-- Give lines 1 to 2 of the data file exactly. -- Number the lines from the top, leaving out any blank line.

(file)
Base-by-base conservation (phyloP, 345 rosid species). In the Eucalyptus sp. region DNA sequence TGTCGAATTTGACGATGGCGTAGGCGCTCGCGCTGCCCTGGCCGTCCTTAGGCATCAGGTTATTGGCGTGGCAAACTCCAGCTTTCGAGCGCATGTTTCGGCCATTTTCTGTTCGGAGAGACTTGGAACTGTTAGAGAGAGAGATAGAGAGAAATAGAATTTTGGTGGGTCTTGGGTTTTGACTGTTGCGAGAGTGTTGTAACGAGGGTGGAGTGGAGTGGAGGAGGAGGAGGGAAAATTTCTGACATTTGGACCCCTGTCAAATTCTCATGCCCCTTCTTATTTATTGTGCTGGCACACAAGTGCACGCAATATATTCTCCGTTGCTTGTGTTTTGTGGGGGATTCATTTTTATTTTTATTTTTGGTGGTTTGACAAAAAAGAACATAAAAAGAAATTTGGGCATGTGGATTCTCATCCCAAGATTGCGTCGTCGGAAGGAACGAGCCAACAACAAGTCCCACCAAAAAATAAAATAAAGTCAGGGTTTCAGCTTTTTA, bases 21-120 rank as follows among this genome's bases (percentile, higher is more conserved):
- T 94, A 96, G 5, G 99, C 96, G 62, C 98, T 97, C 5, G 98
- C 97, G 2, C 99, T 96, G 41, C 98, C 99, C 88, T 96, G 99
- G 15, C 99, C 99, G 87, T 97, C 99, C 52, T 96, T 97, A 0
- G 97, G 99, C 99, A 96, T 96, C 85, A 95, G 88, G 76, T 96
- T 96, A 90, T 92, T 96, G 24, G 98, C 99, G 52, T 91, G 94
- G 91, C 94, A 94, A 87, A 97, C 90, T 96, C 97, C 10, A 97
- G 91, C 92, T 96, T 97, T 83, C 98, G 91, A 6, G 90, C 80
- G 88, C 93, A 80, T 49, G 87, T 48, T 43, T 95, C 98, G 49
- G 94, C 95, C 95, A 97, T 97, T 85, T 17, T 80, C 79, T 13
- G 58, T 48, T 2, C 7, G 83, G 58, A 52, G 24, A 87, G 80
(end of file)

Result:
Base-by-base conservation (phyloP, 345 rosid species). In the Eucalyptus sp. region DNA sequence TGTCGAATTTGACGATGGCGTAGGCGCTCGCGCTGCCCTGGCCGTCCTTAGGCATCAGGTTATTGGCGTGGCAAACTCCAGCTTTCGAGCGCATGTTTCGGCCATTTTCTGTTCGGAGAGACTTGGAACTGTTAGAGAGAGAGATAGAGAGAAATAGAATTTTGGTGGGTCTTGGGTTTTGACTGTTGCGAGAGTGTTGTAACGAGGGTGGAGTGGAGTGGAGGAGGAGGAGGGAAAATTTCTGACATTTGGACCCCTGTCAAATTCTCATGCCCCTTCTTATTTATTGTGCTGGCACACAAGTGCACGCAATATATTCTCCGTTGCTTGTGTTTTGTGGGGGATTCATTTTTATTTTTATTTTTGGTGGTTTGACAAAAAAGAACATAAAAAGAAATTTGGGCATGTGGATTCTCATCCCAAGATTGCGTCGTCGGAAGGAACGAGCCAACAACAAGTCCCACCAAAAAATAAAATAAAGTCAGGGTTTCAGCTTTTTA, bases 21-120 rank as follows among this genome's bases (percentile, higher is more conserved):
- T 94, A 96, G 5, G 99, C 96, G 62, C 98, T 97, C 5, G 98